I have the opposite problem. When I'm reading, you could be shouting for help in the next room and I might not notice for a minute or two. It's even possible for me to respond to questions (with a 'yeah, uh huh') without consciously realizing the conversation has even happened. Reading brain just generally shuts to doors to the other parts of the brain and leaves them to do their own thing. It's ridiculous. I have not been successful at turning this 'capability' off, and I don't know if someone could turn it on.
posted by Ausamor at 1:18 PM on June 23, 2016

I also mouth the words as I read, if I really gotta focus. I always listen to music, without words. Frequently if it's really hard to focus and I need to "turn my ears off", I'll listen to something like this or this
posted by rebent at 1:28 PM on June 23, 2016

What's been strangely, counterintuitively helpful for me is reading on my phone. I have a 4" iPhone, with a long, narrow screen, and I realized that having to tap to go to the next page so often (because the screen could show so few words) was helping me focus. It's impossible to get lost on a page that has three sentences on it, and tapping really often to make you feel like you're doing something is a classic addictive-mobile-game move.

I still prefer e-ink, but when I use it I have much wider margins than I used to.
posted by Polycarp at 1:35 PM on June 23, 2016

I keep a pencil in hand (or index finger, for e-versions) and mark up my books -- talk back to them, ask questions, underline things I really like, whatever gets my attention.
posted by gnomeloaf at 1:36 PM on June 23, 2016 [1 favorite]

I've never found anything that works for me. When people start doing distracting things near me, and I'm trying to do something that requires concentration, I go somewhere else. I don't make a big deal out of it or try to make people feel bad, I just leave. If I'm at work, I shut the door and play my own music (which is less distracting than other people's music, for some reason) to cover the noise. But if I'm somewhere where I can leave the area, that's what I do. It's just so much simpler and more effective than trying to block out the distraction, and creates less frustration and resentment on my part. I've learned to recognize that this is my problem to deal with rather than other people's (family members have a right to watch TV in the living room at moderate volumes for instance, even if it drives me batty) and I deal with it in my own way.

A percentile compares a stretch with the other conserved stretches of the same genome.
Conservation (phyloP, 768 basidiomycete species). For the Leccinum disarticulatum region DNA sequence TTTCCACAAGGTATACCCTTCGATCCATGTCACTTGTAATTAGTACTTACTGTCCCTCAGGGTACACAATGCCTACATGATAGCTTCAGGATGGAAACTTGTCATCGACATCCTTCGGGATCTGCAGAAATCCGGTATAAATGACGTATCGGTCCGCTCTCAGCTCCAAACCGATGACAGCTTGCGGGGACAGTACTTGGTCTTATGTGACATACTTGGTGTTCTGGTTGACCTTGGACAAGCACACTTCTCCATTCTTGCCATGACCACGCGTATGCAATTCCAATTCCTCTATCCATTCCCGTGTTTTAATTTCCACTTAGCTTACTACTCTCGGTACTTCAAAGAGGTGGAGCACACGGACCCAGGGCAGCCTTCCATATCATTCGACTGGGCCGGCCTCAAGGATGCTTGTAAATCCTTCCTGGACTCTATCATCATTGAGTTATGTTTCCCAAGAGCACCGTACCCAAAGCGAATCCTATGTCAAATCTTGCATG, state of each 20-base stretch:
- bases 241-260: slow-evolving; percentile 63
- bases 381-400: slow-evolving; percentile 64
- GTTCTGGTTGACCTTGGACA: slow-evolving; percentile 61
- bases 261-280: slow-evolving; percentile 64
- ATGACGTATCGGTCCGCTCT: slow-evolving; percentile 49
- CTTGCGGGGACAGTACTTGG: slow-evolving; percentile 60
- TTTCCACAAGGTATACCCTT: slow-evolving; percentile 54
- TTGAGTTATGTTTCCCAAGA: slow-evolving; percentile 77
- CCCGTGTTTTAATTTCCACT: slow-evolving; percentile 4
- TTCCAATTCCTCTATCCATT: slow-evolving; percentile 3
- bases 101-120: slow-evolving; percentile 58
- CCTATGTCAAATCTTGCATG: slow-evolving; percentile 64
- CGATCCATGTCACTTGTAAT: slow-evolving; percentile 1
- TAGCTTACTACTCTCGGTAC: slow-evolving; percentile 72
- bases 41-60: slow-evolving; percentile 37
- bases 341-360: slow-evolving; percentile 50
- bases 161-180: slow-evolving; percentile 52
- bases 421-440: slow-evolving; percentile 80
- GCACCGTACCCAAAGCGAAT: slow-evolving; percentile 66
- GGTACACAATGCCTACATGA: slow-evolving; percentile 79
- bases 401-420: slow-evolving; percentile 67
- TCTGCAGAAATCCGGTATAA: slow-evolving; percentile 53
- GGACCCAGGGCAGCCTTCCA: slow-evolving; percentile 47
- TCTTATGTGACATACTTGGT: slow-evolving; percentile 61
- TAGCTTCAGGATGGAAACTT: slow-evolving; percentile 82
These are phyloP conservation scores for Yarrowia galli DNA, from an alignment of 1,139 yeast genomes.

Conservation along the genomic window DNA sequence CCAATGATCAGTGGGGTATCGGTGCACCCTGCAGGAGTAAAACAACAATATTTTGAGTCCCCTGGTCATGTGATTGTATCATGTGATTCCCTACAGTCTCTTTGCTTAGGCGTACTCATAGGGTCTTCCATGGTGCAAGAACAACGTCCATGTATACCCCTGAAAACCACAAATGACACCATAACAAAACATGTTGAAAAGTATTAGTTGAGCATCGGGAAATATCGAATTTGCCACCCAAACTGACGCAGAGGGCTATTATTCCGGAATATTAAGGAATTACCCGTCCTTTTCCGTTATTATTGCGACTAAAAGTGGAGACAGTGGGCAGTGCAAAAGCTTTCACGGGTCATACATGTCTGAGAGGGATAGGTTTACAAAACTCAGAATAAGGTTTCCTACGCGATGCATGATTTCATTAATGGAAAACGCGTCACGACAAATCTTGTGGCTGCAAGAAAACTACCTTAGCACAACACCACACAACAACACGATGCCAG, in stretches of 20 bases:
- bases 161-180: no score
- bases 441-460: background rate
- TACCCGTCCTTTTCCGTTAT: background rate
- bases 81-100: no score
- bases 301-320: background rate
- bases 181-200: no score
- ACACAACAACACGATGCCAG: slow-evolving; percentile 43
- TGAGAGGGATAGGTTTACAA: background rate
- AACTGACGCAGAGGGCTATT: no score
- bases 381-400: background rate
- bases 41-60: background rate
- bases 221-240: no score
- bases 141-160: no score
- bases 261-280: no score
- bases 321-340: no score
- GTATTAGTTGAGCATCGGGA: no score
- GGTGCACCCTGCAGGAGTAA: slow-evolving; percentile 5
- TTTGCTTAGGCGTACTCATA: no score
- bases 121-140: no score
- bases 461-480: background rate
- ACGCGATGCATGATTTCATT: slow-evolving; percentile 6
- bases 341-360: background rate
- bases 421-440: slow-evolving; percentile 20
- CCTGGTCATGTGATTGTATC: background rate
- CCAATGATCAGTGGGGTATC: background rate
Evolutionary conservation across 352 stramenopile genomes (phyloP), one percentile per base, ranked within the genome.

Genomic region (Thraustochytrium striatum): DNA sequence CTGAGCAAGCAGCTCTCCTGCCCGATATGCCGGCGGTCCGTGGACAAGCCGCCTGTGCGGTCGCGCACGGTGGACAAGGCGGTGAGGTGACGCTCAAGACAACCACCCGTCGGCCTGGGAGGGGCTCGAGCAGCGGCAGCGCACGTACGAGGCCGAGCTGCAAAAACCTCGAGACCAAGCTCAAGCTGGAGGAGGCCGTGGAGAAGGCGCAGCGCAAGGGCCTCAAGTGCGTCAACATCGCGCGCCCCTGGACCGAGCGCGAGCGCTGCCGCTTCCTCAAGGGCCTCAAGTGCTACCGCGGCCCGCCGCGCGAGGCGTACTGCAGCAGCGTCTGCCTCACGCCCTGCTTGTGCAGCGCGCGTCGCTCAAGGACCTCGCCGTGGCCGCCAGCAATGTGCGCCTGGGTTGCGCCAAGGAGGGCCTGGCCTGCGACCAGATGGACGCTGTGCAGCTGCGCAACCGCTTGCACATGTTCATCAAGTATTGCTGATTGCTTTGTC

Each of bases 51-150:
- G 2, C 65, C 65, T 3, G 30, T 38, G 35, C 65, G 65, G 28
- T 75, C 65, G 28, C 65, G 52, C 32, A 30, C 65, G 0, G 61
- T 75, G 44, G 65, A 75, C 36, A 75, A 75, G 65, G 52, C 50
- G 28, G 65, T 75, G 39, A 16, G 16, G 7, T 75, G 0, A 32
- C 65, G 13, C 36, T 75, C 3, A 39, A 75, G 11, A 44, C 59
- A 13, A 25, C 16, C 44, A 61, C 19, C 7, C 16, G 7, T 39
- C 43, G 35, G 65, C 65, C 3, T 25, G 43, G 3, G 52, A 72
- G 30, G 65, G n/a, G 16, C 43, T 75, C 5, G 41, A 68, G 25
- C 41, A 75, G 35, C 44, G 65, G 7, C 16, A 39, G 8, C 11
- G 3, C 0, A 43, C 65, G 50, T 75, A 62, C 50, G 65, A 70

posted by Anticipation Of A New Lover's Arrival, The at 2:23 PM on June 23, 2016 [4 favorites]

I use an iPhone app called Chill with ordinary headphones. It has a selection of noises that can be used to tune anything out. I primarily use the wind, ocean waves, and rain, occasionally plain old white noise.
posted by chimpsonfilm at 2:35 PM on June 23, 2016

Nthing unplugged headphones and using motor skills to center yourself: trace line with finger, tap foot, mark up text. Also sunglasses.
posted by fritillary at 2:55 PM on June 23, 2016

I've always had difficulty filtering out voices, regardless of how hard I try. What's working for me these days (since I can't afford $300 for noise-cancelling earbuds) is an iOS app called… well, it's currently called The app formerly known as H _ _ r because of a legal challenge regarding the name.

The "Office" mode is great for shutting out noises of the outside world and concentrating. "Happy" is fun when on the bus or walking around out in public. I haven't experimented with the other modes.

Here are a couple of articles about it: This App Gives You Trippy Super-Hearing Powers Through Your Earbuds, Hear for iOS turns the world into a surreal, useful soundscape.
posted by Lexica at 2:57 PM on June 23, 2016 [1 favorite]

My go to method when the distractions are intruding is to "orate" in my head. I read using the intonations, pauses etc as if I was doing a public reading.

It's a bit slower reading that way at first, but as you become increasingly focused on what you are reading you will naturally speed up your reading and drop the "oration" style. If something breaks my focus I just go back to my private orating in my head.

This is somewhat similar to the above techniques of writing in the book or using a bookmark but without accessories.
posted by IpsoFacto at 4:16 PM on June 23, 2016

Instrumental music with noise cancelling headphones. Try that and see. Spotify and Google Play both offer these for readers.
posted by Coffeetyme at 4:21 PM on June 23, 2016

Like many others, I also use music and headphones to tune people out, but when that's not available one thing that works for me is that I "read" out loud in my mind. I... don't know how to explain that exactly, but it's kind of the same practice as self-talk.

It does slow down the reading at first, but once I get past the "EFFINGDISTRACTIONS" phase I go back to my usual pace.
posted by sm1tten at 6:42 PM on June 23, 2016

I work in an open-plan office that used to be even more open-plan. The solution I found to this problem was to get big over-ear DJ headphones and play Coffitivity (recordings of ambient voice noise from coffee shops), white noise, and music at the same time. "Coffeeshop recordings" maybe sounds like it couldn't possibly help, but it is critical: once you get above a certain threshold of people talking all at once, you can't resolve what they're saying anymore and it suddenly becomes easy to tune them out. White noise buries non-voice sounds and music (without lyrics) sets the mood and gives my ears something to hang onto that's still asemic. If people need to reach me, they can knock on my desk.

Another thing I have done is to wear earbuds under those firing-range earmuffs but it is not very comfortable. You can also try listening to music on over-ear headphones while wearing earplugs. These solutions are inelegant (putting on and taking off two sets of ear things is annoying), but they are possibly cheaper than DJ headphones with reasonable sound isolation.

Active noise-canceling doesn't do shit for voices. In fact, it will actually tend to make the problem worse by mainly removing background noise, making the voices clearer and more easily distinguishable. Fancy noise-canceling phones may coincidentally make the voices quieter, but that's from the passive noise removal (i.e., they cover your ears and physically block sound). Save your money, unless you want to listen to music on planes/loud transportation.

Sorry I don't have a non-technological solution. Fiddling with stuff and mentally auralizing help a little, but not nearly to the same degree.
posted by en forme de poire at 1:32 AM on June 24, 2016